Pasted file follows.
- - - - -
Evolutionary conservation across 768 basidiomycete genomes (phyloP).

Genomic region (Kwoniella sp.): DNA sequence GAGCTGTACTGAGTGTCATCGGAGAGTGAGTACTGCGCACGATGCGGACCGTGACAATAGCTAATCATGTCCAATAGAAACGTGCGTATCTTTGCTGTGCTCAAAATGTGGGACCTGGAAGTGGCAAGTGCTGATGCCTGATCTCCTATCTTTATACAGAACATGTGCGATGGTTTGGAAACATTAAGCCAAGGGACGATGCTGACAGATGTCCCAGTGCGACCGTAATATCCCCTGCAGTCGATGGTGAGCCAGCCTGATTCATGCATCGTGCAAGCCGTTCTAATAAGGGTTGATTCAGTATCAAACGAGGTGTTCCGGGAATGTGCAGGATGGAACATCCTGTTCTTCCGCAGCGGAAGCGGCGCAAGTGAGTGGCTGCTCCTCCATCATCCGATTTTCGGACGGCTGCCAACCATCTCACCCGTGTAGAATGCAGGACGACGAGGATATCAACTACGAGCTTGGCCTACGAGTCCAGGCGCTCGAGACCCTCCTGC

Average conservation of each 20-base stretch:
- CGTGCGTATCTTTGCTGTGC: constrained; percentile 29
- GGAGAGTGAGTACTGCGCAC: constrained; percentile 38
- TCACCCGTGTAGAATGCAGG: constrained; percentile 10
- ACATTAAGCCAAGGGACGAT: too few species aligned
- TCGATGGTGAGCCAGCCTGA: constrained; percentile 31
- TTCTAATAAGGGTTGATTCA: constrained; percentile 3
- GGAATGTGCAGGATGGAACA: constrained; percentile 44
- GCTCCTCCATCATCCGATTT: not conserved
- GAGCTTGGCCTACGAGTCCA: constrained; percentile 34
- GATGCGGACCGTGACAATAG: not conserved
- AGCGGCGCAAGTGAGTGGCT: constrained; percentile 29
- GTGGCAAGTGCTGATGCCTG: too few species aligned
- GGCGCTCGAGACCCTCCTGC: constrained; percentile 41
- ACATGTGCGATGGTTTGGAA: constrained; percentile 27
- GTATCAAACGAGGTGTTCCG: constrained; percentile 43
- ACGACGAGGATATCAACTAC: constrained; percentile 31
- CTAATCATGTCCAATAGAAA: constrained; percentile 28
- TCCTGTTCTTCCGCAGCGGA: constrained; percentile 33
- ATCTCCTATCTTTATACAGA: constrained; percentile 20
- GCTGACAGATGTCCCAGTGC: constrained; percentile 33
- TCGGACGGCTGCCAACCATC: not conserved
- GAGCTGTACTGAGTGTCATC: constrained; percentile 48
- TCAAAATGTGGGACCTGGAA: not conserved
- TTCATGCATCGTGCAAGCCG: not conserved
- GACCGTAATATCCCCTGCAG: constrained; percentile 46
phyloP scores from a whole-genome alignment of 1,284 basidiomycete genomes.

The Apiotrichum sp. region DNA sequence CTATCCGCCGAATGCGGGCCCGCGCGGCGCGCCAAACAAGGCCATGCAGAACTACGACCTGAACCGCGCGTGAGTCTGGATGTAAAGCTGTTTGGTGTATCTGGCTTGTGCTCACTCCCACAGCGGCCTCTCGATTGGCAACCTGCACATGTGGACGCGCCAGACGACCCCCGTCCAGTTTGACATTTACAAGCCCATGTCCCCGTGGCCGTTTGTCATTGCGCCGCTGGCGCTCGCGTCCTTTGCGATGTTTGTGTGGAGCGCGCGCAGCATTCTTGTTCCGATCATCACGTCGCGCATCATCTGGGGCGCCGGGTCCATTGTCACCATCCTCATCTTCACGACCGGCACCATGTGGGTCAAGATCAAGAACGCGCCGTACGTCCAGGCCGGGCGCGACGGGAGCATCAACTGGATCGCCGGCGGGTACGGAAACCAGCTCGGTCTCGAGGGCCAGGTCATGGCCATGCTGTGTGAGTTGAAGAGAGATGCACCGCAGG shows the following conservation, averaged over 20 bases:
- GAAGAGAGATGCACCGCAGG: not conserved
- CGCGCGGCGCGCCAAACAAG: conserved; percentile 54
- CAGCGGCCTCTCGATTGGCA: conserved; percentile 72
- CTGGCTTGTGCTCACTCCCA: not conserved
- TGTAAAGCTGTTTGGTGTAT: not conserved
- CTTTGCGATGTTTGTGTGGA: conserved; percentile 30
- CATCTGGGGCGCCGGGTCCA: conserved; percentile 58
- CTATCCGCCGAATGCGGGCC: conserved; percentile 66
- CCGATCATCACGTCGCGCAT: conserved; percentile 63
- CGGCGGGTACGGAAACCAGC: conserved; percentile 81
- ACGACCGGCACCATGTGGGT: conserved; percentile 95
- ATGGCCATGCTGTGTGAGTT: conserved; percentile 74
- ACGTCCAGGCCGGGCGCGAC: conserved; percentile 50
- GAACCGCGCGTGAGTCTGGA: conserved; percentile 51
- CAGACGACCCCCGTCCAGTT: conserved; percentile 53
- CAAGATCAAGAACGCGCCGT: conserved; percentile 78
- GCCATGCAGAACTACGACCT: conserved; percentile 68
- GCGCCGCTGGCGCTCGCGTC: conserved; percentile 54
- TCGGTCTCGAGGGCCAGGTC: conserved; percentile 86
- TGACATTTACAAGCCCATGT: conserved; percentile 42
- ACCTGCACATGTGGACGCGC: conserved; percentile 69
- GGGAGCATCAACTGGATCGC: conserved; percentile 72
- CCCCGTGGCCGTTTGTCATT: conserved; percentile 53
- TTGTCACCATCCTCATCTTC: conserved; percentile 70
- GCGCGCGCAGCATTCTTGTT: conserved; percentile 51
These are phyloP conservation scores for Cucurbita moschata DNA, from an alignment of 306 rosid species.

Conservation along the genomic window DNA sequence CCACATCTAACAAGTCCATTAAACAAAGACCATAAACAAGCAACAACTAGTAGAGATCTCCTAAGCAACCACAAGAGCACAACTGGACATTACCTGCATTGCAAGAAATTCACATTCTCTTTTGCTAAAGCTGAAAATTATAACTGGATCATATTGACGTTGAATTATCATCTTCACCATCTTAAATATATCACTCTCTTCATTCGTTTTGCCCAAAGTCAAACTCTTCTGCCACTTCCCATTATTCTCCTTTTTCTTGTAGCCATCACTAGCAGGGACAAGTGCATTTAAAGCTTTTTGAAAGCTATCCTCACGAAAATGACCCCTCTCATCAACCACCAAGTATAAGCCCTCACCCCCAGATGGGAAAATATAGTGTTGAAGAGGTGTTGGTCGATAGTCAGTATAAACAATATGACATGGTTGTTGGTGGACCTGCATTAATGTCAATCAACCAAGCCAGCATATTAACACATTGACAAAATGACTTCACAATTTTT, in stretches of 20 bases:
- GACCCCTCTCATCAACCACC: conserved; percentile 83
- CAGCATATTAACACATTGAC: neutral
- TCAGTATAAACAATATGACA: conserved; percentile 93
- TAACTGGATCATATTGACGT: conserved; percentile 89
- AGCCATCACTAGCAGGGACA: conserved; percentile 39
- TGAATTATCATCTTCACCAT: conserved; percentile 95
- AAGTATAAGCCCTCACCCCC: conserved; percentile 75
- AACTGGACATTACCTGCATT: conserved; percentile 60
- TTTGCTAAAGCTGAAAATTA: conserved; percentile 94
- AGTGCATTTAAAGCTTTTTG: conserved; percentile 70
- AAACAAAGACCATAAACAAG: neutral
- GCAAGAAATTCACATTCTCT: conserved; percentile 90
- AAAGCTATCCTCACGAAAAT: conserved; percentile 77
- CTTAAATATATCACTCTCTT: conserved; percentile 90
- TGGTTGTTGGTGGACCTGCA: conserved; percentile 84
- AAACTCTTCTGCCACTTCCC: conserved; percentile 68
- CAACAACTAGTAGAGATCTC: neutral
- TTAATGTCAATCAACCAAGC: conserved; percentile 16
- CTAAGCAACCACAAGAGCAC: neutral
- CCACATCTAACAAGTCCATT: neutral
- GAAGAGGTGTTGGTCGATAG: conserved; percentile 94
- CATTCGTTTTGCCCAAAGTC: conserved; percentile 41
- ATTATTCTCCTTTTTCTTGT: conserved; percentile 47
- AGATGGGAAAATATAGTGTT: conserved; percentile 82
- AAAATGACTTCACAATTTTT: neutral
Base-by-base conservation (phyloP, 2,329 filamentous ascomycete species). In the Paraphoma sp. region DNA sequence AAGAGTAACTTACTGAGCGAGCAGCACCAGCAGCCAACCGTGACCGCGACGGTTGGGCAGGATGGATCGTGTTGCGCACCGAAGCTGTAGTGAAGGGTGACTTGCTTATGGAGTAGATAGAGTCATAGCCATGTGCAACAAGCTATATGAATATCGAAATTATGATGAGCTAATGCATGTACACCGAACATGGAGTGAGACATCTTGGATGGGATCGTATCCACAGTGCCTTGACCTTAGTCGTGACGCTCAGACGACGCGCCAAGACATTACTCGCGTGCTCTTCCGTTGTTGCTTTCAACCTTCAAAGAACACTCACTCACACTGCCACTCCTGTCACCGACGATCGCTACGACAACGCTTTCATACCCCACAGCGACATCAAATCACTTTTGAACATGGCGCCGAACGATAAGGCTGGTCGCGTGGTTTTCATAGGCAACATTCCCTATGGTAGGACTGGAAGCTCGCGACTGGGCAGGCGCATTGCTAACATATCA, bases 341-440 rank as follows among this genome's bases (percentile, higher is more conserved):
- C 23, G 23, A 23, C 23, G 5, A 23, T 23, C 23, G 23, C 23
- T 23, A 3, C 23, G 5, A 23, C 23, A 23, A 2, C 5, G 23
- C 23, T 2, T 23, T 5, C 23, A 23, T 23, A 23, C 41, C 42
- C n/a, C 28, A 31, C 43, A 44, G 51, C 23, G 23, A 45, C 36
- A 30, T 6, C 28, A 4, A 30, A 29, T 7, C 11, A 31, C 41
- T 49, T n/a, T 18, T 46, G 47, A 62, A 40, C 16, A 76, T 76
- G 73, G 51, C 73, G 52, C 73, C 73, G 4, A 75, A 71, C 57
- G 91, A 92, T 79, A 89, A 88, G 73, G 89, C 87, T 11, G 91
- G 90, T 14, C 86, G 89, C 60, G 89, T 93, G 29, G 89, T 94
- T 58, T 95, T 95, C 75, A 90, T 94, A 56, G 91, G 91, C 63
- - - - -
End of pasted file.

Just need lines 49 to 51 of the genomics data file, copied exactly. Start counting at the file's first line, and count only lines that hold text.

- TCGGTCTCGAGGGCCAGGTC: conserved; percentile 86
- TGACATTTACAAGCCCATGT: conserved; percentile 42
- ACCTGCACATGTGGACGCGC: conserved; percentile 69